WORTHINGTON — HyVee of Worthington and The Globe are teaming up to help provide local students with the supplies they need to have a successful school year.

From Aug. 1-31, HyVee shoppers will have the opportunity to round up their grocery bill to the nearest dollar, with the RoundUP funds distributed to schools in Worthington — District 518 schools as well as Worthington Christian School and St. Mary’s.

“The Globe is so excited to launch this RoundUP program with HyVee,” said Advertising Director Roberta Fultz. “School supplies can get expensive, as all parents know — especially parents of more than one child. Having the supplies to learn and engage in class can make all the difference for students.

“We also know local teachers who buy school supplies for their students. If their kids don’t bring school supplies, they’ll dip into their own paychecks to make sure their students are equipped for class,” Fultz added. “This is our attempt to lift a little of the burden, and come together as a community as we head into a new school year.”

Worthington HyVee Manager Dustin Hahn said he was excited about the idea and quickly shared it with other stores in the region, so that they may also do a RoundUP for their schools.

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“We do these all the time (for different organizations),” Hahn said. “It’s an easy fundraiser to do, and this is keeping it local.”

Past opportunities to donate to a specific cause have netted local organizations anywhere from a few hundred to a few thousand dollars, Hahn shared, adding that the success of the RoundUP depends on customers’ willingness to help out local school children.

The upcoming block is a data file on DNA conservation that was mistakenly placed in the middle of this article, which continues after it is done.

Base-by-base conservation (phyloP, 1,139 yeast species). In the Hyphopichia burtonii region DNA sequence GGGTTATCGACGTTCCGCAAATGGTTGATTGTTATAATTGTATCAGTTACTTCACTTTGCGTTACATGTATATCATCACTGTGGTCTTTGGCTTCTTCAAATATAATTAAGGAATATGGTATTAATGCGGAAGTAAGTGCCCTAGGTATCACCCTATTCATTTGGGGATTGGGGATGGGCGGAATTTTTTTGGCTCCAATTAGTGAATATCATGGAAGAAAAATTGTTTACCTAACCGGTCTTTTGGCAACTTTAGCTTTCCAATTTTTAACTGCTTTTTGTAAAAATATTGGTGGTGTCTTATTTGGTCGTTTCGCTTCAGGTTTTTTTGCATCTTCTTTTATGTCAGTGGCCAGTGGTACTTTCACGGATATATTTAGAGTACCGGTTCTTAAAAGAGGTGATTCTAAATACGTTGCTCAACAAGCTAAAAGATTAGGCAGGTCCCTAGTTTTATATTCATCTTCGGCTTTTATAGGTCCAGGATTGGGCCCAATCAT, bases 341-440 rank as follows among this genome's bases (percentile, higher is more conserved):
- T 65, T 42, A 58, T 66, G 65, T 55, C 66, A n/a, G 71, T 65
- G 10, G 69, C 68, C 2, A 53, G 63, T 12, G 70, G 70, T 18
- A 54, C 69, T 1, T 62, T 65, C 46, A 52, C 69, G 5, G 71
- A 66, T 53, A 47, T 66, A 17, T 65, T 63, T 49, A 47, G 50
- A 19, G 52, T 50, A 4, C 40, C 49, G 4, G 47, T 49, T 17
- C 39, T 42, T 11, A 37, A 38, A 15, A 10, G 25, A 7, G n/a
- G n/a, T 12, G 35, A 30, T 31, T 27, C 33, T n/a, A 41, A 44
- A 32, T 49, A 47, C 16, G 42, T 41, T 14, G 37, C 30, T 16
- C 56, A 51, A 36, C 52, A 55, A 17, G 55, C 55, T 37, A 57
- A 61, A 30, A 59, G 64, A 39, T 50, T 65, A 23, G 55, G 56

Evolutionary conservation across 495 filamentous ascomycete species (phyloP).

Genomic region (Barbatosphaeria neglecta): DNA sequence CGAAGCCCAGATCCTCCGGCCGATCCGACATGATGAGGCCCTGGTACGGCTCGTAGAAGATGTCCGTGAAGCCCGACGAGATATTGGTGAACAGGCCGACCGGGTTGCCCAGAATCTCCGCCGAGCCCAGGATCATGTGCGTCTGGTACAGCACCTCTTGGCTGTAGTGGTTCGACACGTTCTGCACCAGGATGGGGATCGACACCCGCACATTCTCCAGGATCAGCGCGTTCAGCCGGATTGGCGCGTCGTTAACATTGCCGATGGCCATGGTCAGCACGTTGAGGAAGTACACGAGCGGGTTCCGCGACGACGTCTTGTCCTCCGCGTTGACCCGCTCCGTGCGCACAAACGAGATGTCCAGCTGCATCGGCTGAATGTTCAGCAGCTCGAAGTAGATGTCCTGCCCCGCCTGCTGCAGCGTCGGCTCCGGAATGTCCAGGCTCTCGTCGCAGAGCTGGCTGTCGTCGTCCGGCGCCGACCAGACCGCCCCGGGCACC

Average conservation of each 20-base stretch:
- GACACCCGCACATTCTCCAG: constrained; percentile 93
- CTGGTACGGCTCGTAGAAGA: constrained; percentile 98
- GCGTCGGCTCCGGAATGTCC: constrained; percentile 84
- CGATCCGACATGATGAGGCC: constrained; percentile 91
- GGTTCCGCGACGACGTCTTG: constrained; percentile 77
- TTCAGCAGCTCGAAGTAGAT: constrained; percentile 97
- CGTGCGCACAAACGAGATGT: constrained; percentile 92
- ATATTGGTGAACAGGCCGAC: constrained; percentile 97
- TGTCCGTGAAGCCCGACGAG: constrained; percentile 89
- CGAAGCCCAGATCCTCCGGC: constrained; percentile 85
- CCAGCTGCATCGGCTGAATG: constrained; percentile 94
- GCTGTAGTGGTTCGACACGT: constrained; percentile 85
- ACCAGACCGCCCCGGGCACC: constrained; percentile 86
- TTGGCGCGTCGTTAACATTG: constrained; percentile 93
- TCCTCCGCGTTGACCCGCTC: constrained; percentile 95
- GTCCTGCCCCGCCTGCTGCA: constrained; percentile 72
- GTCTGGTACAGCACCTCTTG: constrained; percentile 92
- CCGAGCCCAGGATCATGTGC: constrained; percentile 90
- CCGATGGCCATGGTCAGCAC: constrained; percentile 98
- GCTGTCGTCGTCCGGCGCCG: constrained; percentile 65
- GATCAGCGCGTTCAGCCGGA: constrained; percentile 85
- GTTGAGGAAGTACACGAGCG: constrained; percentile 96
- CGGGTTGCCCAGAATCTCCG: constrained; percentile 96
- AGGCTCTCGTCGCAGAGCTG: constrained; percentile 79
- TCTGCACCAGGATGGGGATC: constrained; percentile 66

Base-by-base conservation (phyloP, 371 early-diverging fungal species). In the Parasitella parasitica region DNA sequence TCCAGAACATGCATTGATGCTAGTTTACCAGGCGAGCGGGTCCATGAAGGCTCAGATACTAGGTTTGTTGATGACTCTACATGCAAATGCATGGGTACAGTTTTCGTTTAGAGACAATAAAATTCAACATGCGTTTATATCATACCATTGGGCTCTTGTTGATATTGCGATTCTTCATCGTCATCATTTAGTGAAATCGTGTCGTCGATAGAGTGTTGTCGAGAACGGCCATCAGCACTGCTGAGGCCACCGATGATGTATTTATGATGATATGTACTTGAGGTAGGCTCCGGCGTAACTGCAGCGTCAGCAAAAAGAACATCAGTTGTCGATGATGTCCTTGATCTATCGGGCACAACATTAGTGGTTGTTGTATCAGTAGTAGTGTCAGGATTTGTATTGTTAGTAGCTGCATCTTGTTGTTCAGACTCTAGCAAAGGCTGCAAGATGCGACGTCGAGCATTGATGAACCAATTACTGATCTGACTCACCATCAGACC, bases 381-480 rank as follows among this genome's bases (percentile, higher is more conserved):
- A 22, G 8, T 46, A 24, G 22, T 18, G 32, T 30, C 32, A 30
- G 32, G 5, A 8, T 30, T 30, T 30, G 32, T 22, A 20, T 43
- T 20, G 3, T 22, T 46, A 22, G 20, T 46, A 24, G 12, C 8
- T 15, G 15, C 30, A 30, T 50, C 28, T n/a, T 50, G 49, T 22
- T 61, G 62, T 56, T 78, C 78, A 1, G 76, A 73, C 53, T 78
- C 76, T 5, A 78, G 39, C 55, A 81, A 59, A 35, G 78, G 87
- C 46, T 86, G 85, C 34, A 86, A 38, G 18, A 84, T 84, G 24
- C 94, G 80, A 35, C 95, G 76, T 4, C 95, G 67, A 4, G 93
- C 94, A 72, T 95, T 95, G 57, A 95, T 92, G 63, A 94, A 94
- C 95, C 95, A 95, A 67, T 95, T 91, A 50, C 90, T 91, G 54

“Hopefully this will help students have the school supplies they need to have a successful school year,” he added.

Prairie Elementary Principal Heidi Meyer said she hopes to involve school counselors and teachers in determining how the RoundUP funds will be spent.

“I was excited to hear that The Globe and HyVee are providing this opportunity to benefit our students and families,” Meyer said. “Every year our teachers and counselors do a lot to ensure that our school supply lists aren’t creating a financial burden for families. These supply lists contain important items that are necessary for learning; but the items can be costly — especially if you have multiple students in school.

“This community movement will provide additional resources to be able to meet student needs,” she shared. “We are always so grateful for our community-minded businesses and the support they give our school district. This is another great example of working together to help those in need.”

Added Fultz, “We're thrilled to support education and families in our community!”